Graduation Speeches

 

Kepler Graduates’ Influence in Academia
Mark Urban-Lurain PhD

A Commencement Address by Dr. Mark Urban-Lurain

Welcome Kepler students, families, friends, board members and faculty.

It gives me great pleasure, and pride, to be part of this celebration in honor of the Nereids, Kepler’s second graduating class.

As Carol, Dennis and I discussed this evening’s theme – Expanding our Sphere of Influence – one of the images we had was that of ripples on water. The idea that each of you is a ripple in the river that is astrology – and life. Each and every one of you, through your hard work, sweat, tears and perseverance, arrives here today a different person than you were when you started your studies just a few years ago. The flow of your each of lives has been altered in ways you may not yet perceive. And will take you in directions you cannot begin to imagine.

Challenging Boundaries

NICK CAMPION

First of all, many congratulations to this year’s graduates for passing an extraordinarily rigorous and demanding course – and thanks to Kepler College’s founders who, in the last century, had an educational vision which is now being fulfilled.

This talk is about challenging boundaries. The boundary I wish to address is that between heaven and earth. What is it, I ask, about the sky, that excites human feelings about deity and soul? Is it, the excited shout of Pierre in Tolstoy’s War and Peace: ‘that’s me up there!’? I read this passage when I was sixteen and have wondered ever since what it means to be ‘me up there’. What does looking at the stars do to our minds? I want to address this problem partly by treading lightly around the views of some of our greatest philosophers.

 

Opening Borders and Challenging Boundaries:
By Carol A. Tebbs, MA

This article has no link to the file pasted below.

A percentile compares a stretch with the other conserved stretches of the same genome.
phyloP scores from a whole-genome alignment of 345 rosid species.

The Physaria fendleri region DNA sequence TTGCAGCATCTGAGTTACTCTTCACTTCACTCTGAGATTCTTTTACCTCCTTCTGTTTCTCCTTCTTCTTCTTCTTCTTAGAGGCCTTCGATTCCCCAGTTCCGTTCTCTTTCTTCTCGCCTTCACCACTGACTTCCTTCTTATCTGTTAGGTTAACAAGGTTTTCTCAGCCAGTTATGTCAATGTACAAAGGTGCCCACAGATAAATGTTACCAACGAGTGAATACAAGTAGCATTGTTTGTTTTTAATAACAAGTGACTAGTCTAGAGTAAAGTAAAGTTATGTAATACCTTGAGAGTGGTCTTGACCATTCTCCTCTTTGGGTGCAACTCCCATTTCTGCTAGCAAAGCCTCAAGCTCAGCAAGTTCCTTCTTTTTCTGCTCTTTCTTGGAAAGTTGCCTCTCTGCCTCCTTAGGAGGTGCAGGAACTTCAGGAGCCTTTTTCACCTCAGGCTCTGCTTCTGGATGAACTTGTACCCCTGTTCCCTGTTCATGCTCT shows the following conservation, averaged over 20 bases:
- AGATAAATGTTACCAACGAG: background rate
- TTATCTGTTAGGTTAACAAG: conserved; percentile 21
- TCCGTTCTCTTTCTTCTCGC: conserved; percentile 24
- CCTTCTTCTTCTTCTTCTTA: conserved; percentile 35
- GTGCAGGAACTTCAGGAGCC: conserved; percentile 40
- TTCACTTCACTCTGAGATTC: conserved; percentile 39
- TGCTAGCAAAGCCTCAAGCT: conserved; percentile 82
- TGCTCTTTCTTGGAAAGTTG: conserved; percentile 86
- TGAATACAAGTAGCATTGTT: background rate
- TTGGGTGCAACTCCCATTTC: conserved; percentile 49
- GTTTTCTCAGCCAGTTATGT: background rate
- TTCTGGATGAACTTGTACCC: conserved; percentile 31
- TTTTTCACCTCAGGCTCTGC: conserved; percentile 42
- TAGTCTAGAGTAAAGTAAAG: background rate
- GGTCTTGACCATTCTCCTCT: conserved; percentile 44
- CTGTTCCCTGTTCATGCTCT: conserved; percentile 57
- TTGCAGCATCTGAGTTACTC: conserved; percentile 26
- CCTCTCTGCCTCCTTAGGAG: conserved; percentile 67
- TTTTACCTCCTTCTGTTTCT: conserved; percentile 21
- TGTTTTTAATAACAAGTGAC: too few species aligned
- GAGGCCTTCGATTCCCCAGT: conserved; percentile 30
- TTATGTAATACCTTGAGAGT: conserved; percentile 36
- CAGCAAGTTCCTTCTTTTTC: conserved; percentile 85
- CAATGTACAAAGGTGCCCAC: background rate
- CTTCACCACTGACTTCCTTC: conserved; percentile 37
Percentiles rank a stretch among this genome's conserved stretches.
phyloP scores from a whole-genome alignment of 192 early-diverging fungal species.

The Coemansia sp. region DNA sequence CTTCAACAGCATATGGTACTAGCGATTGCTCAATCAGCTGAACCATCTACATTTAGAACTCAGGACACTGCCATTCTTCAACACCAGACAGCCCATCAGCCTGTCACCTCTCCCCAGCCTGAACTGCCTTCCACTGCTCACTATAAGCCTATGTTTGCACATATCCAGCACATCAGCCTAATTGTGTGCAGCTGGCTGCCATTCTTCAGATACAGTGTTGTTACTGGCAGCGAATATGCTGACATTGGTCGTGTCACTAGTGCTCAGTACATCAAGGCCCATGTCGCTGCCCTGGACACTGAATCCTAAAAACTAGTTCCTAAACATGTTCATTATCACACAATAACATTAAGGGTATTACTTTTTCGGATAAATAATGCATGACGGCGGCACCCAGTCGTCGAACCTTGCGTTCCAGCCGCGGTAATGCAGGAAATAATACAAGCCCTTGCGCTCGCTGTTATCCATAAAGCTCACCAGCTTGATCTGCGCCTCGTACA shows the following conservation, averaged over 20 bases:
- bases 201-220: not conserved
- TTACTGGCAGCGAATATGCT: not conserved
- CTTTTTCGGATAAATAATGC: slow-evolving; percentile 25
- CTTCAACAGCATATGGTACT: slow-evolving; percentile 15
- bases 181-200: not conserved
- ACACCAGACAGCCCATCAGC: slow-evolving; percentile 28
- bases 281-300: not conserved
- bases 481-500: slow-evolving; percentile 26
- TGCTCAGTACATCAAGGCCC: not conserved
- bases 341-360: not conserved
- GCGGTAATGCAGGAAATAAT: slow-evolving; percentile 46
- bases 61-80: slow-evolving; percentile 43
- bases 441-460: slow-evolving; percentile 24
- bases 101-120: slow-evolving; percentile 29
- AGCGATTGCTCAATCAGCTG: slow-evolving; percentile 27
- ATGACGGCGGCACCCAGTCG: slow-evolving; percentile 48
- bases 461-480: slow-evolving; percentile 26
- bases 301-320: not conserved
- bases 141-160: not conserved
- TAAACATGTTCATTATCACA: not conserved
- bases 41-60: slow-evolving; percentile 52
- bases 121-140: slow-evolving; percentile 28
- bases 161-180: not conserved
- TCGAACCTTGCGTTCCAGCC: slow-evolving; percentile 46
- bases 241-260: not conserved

Welcome Kepler College trustees, faculty, friends and students,

The group of graduates who sit before us are the true embodiment of our 2006 theme, “Opening Borders and Challenging Boundaries”. The two women are Canadians, one born in Argentina, and our “alpha-male” is a local Washington resident. Though a small group, they represent the world-wide diversity of the students at Kepler College by nationality, age and gender. In case you are wondering at the term, “alpha male”, Roland Matthews is the first male graduate of Kepler College in three (3) classes. Fortunately, other men have taken up the gauntlet to study at Kepler College, and our first and second year classes are now equally men and women.

To expand on, “Opening Borders”, in the nearly seven (7) years Kepler College has been in operation, our students and graduates represent three (3) continents, eleven (11) nations, and many more ethnicities and cultures. They come internationally from countries spanning the globe, and in the U. S. from nineteen (19) states across the nation. The ages of our students have varied from seventeen (17) to (71), not possible in most other colleges that cater to youngsters away from home for the first time. Distance learning opens borders and is the key to the great student diversity we cherish so dearly here at Kepler College.

Kepler College
President’s Address
October 13, 2006

Welcome students, faculty, board of trustees and honored guests to Kepler College’s third commencement ceremonies.Tonight we honor the hard work and dedication of our students. We have three students here on stage tonight and one who is not with us, Johnathan Edwards, who only just completed the last requirements for his AA degree this past week.

Kepler College continues to change and grow into a strong academic institution. Each year since our opening in 2000, we have seen additions or improvements in our academic programs so that we can join the family of accredited colleges. Each year for our first four years, we had a new year added to our BA program. In 2005 we saw the start of our AA program and last year saw the start of our MA program, and this year we complete that program.

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